As he distances his own firm from the behaviour and sad failure of Dewey & LeBoeuf, a firm whose history dated back to 1909, Kalis sounds like the modern-day equivalent of the colonising European.
The law profession, as he describes it, is setting out into uncharted territories, imbued with, it almost sounds, a new Protestant ethic and spirit of capitalism. The law, and firms practising it, are not about mere service provision.
“It’s a profession with an extraordinary history, but not only a history, it plays a critical role in the 21st century,” Kalis continues. “Especially lawyers in countries like Australia, the US, the UK – we are missionaries for the rule of law in a century where some emerging economies have no tradition of the rule of law. So I’m afraid I disagree with you, my friend. I don’t think we are just another private company.”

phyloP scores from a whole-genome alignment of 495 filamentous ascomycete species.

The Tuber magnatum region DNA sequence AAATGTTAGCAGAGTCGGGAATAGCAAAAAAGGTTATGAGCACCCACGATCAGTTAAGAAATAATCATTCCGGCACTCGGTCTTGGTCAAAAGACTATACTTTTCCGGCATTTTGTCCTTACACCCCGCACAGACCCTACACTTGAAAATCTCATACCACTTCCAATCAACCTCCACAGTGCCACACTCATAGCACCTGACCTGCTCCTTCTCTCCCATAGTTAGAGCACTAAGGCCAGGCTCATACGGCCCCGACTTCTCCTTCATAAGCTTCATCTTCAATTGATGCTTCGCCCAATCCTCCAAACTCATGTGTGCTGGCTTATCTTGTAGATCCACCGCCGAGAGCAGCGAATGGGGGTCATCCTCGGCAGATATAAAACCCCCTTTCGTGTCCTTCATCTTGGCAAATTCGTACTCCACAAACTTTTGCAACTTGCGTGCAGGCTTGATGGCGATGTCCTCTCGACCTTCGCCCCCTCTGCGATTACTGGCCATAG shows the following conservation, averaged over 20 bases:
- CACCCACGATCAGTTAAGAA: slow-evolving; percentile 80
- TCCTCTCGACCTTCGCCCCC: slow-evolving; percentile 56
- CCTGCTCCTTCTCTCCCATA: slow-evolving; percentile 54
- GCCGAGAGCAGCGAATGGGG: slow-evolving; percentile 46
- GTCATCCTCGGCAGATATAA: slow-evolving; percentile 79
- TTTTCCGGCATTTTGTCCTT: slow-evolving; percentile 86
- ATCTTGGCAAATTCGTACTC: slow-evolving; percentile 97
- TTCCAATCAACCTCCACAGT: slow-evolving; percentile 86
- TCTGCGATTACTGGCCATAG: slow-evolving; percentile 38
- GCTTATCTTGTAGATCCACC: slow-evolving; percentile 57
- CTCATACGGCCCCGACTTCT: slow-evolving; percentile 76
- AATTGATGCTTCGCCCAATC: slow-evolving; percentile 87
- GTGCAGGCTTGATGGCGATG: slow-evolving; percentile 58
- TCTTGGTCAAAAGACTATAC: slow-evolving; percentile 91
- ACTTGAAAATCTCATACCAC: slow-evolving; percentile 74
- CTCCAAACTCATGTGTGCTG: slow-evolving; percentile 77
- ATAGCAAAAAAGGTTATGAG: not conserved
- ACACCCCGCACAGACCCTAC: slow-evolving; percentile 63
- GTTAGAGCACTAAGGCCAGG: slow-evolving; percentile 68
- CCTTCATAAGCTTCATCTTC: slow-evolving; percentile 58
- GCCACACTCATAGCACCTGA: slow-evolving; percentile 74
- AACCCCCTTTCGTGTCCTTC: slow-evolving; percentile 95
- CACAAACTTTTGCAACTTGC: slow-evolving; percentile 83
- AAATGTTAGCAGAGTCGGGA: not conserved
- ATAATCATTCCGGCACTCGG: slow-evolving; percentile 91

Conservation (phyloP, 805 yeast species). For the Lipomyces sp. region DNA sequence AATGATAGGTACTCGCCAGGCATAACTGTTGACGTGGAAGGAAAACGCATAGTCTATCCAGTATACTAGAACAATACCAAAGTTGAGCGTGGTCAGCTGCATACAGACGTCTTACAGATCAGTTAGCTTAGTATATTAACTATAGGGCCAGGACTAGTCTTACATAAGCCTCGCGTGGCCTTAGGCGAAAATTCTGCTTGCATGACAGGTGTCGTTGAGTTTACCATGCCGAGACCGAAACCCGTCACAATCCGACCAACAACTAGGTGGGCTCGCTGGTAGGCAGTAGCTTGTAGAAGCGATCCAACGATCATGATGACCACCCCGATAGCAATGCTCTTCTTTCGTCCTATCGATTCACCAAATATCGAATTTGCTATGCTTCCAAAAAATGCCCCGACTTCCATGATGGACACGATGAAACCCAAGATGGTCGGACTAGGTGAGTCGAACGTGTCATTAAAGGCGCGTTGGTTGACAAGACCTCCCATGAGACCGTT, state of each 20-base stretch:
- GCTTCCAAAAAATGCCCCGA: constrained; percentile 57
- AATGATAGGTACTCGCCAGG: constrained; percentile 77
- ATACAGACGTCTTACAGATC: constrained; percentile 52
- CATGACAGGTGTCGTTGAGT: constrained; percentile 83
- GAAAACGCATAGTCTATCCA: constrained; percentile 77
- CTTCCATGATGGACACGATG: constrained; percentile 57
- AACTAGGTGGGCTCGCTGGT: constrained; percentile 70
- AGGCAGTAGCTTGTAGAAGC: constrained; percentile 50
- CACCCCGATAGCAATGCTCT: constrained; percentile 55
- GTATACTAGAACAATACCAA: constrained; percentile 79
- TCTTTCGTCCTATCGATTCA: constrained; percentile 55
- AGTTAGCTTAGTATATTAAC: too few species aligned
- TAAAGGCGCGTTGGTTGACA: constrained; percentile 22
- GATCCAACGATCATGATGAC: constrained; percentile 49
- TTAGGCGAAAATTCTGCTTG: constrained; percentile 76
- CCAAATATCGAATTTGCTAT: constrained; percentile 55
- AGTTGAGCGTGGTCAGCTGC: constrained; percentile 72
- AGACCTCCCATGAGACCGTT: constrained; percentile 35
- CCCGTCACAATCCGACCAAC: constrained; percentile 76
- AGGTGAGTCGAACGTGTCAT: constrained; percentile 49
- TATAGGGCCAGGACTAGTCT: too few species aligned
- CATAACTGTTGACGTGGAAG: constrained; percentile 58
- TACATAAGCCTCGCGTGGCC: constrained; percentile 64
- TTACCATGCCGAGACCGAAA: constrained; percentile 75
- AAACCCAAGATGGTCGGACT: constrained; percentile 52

We are missionaries for the rule of law in a century where some emerging economies have no tradition of the rule of law.
The firm started its move into Asia with the opening of a Hong Kong office in 1996 and has since expanded to Tokyo, Taipei, Singapore, Beijing, Shanghai and Seoul.
The integration with Middletons – a firm with 300 lawyers, including 70 partners – in Australia late last year was financial, rather than an association of offices under the Swiss Verein structure, which sees firms put up the same branding but retain separate profit centres.
Transparency takes time
Kalis believes the increasing globalisation of his industry will foster transparency, but he doesn’t think it will come quickly.
“I think [globalisation will increase transparency] but I really have to reach for the reasons why,” he says.
“I think it’s probably because if you are a UK-based firm or a Chinese-based firm, or a US-based firm or an Australian-based firm, and you wished to bring in stakeholders and partners from different parts of the world who really don’t know you that well, but they are connecting with you, there’s probably a greater impetus towards financial transparency, because people want to have faith in the organisations they’re joining.”
There hasn’t, it seems, been a stampede of firms to do the same thing as K&L Gates. Kalis doesn’t say how the managing partners of his US peer firms responded to the disclosure. “They haven’t conveyed any views to me,” he says.